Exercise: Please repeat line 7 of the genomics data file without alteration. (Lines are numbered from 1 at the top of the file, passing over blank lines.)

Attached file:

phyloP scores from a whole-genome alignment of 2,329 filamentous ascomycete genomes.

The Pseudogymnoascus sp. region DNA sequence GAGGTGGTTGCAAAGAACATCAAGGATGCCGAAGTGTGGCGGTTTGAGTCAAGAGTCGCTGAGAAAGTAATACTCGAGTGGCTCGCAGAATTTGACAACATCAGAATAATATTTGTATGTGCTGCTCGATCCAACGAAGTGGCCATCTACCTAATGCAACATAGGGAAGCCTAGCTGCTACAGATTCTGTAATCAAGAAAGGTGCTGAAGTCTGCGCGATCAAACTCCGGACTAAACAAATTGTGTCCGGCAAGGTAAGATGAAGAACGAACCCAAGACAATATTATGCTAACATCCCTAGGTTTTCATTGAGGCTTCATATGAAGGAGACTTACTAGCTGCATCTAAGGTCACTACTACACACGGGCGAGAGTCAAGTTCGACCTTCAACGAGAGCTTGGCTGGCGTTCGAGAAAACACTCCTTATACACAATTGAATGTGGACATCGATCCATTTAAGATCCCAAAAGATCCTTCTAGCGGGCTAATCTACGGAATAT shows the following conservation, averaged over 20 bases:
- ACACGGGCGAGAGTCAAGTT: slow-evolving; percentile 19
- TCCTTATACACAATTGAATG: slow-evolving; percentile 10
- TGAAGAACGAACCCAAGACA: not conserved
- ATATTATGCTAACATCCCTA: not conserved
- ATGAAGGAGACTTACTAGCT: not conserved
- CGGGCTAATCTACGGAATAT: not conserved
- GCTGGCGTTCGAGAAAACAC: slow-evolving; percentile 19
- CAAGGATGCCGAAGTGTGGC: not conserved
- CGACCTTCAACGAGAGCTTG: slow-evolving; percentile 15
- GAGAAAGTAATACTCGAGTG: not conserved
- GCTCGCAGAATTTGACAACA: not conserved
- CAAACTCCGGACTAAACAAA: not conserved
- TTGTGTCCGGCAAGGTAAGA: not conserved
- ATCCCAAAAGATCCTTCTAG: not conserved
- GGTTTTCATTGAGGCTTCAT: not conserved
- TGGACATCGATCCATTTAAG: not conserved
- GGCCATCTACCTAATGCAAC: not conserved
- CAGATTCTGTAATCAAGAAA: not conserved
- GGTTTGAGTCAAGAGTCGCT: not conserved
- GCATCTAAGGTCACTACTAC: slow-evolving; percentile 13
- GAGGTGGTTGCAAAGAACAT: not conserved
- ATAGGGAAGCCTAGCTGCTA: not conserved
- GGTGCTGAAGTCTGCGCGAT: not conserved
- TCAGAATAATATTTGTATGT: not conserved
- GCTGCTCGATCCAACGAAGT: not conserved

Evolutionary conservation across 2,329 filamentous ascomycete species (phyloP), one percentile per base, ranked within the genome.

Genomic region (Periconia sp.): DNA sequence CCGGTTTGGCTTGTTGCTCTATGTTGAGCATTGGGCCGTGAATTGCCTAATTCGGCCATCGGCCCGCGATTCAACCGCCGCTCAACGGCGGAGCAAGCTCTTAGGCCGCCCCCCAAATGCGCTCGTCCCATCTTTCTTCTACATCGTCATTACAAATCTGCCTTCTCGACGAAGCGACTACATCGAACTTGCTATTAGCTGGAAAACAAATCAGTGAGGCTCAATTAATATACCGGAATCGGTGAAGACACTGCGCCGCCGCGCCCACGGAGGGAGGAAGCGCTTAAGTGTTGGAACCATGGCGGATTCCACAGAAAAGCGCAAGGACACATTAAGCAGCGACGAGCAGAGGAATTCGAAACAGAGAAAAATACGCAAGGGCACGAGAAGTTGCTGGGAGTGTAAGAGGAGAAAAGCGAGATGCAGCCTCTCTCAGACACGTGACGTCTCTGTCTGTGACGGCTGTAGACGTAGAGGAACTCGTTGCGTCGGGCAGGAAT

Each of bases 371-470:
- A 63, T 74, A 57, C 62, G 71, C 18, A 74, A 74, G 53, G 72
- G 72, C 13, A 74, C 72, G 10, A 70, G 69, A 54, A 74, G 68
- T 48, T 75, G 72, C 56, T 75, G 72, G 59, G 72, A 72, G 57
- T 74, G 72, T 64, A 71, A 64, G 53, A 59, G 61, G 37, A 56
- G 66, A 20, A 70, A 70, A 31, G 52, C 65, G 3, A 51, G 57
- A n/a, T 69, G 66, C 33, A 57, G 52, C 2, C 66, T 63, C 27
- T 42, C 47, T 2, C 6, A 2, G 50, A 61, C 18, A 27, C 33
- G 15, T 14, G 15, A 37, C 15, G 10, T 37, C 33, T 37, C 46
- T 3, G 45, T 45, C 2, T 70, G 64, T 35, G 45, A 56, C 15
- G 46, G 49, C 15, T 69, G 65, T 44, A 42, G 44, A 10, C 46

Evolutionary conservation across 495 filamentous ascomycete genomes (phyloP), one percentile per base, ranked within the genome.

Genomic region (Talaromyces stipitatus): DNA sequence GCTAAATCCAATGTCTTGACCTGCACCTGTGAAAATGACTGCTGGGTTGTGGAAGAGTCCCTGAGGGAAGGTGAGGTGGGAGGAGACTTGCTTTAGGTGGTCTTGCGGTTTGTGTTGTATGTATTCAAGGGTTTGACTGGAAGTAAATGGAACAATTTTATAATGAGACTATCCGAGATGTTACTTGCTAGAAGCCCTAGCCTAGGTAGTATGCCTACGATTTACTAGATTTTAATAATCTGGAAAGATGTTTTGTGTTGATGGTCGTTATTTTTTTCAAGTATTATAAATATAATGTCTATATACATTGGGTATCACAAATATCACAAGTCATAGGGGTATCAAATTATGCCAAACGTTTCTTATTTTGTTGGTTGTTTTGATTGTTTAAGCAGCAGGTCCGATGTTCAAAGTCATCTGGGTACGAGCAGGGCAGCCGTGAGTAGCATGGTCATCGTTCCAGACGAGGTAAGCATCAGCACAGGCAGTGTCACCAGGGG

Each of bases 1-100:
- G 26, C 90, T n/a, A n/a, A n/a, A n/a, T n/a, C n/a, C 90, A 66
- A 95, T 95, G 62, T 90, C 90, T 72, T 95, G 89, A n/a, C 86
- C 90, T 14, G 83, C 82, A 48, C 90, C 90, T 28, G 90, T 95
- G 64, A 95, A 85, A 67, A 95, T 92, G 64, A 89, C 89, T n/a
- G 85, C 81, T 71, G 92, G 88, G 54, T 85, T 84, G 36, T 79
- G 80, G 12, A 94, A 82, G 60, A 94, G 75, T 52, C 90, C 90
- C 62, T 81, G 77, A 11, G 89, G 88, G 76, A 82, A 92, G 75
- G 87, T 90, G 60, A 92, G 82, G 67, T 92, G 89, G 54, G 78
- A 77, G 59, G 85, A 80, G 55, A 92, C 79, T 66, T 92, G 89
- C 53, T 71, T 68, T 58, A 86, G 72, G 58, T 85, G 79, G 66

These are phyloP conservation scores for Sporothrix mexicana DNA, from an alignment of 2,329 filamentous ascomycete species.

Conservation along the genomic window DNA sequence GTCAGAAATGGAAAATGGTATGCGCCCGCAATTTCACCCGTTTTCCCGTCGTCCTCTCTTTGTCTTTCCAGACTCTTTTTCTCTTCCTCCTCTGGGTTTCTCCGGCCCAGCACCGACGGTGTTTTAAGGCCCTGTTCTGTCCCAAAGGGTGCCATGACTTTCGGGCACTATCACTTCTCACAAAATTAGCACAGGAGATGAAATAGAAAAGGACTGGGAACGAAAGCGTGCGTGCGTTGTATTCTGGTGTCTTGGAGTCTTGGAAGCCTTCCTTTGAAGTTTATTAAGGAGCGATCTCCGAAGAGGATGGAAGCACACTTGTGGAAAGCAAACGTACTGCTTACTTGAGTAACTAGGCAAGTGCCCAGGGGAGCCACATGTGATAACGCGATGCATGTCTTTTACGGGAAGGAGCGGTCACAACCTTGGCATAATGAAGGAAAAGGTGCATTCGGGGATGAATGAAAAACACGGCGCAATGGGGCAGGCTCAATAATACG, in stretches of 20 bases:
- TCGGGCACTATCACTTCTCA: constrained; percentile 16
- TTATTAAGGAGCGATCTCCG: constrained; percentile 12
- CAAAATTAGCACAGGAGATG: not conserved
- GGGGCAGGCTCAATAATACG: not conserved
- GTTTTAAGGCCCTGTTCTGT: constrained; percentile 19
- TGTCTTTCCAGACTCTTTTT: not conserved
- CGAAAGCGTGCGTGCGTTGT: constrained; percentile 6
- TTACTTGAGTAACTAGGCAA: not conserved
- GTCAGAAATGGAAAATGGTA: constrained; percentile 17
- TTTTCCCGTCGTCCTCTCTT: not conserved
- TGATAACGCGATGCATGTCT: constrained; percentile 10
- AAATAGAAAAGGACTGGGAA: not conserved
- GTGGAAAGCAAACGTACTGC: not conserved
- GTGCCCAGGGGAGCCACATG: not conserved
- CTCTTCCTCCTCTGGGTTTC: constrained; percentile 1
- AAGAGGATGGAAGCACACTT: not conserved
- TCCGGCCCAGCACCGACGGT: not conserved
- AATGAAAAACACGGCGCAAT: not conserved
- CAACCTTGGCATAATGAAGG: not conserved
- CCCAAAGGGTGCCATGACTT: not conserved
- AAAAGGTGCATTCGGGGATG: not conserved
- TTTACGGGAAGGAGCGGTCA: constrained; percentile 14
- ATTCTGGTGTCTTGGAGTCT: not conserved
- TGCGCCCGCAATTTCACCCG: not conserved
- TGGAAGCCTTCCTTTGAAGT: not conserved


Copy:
- ATGAAGGAGACTTACTAGCT: not conserved